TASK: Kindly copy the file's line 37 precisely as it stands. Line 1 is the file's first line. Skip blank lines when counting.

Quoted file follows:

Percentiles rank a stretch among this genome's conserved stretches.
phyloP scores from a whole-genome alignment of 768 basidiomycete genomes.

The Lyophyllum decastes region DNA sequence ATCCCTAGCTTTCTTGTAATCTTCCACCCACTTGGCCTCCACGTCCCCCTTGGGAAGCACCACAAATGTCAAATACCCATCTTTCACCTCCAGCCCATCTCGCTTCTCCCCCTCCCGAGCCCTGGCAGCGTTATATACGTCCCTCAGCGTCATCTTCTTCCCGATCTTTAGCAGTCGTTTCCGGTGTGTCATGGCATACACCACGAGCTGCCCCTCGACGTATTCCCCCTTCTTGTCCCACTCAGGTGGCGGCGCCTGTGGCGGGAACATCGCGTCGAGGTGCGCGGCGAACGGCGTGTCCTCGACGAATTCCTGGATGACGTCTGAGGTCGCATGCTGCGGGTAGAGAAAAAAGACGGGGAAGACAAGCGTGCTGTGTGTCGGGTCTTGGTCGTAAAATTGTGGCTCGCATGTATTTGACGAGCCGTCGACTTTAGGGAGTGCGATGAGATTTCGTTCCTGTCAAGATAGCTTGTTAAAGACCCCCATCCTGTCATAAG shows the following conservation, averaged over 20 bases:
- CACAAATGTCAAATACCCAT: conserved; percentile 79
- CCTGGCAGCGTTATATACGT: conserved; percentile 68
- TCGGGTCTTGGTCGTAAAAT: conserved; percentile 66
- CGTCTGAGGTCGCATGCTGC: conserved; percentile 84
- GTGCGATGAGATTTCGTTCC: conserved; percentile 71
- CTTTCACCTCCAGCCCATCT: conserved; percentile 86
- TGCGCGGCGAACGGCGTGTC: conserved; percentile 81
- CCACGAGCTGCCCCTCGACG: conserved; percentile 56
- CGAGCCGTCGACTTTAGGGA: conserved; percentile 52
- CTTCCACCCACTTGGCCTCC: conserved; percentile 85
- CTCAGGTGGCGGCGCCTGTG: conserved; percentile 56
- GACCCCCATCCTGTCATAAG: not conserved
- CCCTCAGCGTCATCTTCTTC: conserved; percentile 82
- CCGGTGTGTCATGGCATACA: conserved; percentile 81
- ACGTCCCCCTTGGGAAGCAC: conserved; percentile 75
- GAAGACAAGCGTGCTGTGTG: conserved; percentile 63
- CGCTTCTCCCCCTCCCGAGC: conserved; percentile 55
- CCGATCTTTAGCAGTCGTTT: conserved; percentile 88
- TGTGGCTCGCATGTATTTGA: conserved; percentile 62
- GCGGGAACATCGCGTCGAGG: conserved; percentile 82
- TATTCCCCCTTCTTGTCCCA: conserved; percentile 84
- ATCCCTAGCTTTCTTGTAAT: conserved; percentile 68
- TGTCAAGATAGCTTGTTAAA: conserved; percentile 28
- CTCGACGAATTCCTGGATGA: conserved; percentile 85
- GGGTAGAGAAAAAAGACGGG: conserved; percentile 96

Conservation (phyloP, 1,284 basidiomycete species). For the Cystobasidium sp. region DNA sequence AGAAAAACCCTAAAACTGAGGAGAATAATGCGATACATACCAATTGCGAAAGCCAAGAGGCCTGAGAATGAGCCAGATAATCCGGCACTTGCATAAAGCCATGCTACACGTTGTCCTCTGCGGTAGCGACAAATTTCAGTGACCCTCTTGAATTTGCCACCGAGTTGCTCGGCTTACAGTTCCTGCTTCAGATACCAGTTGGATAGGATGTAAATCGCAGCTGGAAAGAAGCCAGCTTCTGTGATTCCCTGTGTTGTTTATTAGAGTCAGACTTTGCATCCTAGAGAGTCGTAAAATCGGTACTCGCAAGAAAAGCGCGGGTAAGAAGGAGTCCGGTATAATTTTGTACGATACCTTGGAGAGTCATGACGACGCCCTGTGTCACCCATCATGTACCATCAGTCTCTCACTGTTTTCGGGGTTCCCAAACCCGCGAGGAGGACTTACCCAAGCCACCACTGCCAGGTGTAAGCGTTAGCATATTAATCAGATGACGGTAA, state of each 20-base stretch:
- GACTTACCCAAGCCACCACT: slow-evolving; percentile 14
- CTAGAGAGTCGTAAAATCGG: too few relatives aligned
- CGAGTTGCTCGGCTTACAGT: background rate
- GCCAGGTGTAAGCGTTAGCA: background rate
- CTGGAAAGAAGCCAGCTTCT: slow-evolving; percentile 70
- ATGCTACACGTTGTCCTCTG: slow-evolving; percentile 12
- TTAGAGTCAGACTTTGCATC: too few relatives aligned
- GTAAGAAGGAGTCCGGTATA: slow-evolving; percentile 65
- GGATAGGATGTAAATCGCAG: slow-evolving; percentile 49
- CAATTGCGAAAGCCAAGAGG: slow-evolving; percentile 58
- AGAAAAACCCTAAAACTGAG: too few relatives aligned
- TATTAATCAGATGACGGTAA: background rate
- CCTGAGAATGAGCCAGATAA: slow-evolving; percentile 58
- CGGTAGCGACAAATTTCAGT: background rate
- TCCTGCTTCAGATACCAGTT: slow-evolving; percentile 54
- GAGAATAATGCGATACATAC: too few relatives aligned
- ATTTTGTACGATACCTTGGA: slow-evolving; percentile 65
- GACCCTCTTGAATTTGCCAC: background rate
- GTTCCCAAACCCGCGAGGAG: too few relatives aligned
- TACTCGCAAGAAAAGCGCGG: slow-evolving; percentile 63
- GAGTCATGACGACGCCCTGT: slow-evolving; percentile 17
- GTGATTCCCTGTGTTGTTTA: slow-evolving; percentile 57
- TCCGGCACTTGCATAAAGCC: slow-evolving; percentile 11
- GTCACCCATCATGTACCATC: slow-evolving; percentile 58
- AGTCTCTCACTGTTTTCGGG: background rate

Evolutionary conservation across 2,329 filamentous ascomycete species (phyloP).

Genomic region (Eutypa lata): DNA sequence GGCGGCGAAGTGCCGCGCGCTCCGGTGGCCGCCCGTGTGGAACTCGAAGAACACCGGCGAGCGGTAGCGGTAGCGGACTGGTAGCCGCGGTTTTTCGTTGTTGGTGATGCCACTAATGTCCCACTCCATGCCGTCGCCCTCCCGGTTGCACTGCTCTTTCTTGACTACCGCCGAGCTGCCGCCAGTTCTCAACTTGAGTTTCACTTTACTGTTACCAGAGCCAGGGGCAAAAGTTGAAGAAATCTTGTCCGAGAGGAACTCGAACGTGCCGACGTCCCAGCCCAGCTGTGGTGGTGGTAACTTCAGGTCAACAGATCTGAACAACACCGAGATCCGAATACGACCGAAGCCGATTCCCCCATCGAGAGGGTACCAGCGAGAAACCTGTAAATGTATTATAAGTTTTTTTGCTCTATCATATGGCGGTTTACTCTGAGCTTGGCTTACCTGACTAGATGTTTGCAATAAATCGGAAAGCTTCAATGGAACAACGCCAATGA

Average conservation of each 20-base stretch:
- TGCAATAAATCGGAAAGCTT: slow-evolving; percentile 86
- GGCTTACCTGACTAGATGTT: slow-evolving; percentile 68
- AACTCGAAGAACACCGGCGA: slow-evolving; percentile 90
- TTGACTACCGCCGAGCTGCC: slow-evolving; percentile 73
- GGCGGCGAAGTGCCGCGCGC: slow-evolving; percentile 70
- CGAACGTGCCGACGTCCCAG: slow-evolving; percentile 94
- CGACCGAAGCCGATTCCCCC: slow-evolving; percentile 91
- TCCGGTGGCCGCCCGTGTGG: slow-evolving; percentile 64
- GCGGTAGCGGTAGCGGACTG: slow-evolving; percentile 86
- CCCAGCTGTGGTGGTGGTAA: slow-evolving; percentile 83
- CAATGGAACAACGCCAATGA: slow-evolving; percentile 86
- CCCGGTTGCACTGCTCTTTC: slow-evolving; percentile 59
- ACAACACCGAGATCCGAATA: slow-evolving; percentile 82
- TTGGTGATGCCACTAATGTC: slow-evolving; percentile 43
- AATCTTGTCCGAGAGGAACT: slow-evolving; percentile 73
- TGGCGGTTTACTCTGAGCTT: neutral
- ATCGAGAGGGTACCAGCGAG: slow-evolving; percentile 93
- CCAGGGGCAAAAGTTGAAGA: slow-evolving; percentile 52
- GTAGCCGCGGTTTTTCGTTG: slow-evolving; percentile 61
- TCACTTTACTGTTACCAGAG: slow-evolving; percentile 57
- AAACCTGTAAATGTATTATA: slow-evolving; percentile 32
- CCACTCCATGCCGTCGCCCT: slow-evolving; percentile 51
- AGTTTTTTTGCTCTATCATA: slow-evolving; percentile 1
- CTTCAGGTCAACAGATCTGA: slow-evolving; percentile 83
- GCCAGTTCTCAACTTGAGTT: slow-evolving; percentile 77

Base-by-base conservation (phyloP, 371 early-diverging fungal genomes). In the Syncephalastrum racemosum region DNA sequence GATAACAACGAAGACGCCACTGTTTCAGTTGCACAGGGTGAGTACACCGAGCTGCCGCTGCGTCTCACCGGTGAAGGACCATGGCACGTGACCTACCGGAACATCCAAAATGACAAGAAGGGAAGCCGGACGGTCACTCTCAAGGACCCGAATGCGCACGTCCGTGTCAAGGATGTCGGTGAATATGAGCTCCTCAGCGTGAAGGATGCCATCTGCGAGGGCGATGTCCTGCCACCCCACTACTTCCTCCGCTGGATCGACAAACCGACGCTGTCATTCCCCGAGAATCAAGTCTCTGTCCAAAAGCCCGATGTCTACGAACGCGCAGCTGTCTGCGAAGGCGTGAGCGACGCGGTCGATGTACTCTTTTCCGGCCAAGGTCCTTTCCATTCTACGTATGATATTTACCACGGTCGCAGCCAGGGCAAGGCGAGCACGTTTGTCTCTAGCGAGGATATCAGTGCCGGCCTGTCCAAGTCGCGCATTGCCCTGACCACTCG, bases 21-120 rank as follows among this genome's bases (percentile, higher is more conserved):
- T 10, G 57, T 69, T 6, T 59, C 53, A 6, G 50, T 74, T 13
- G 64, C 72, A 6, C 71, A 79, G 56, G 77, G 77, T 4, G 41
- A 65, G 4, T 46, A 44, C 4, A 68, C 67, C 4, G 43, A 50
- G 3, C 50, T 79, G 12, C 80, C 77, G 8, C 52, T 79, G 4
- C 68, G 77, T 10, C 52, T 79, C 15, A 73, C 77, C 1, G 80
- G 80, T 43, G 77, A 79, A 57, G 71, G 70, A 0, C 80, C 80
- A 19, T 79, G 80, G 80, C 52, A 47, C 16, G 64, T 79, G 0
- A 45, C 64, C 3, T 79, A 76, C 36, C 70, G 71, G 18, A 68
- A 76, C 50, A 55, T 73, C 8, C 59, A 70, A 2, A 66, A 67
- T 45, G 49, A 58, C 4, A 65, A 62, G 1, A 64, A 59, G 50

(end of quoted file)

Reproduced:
- GTAAGAAGGAGTCCGGTATA: slow-evolving; percentile 65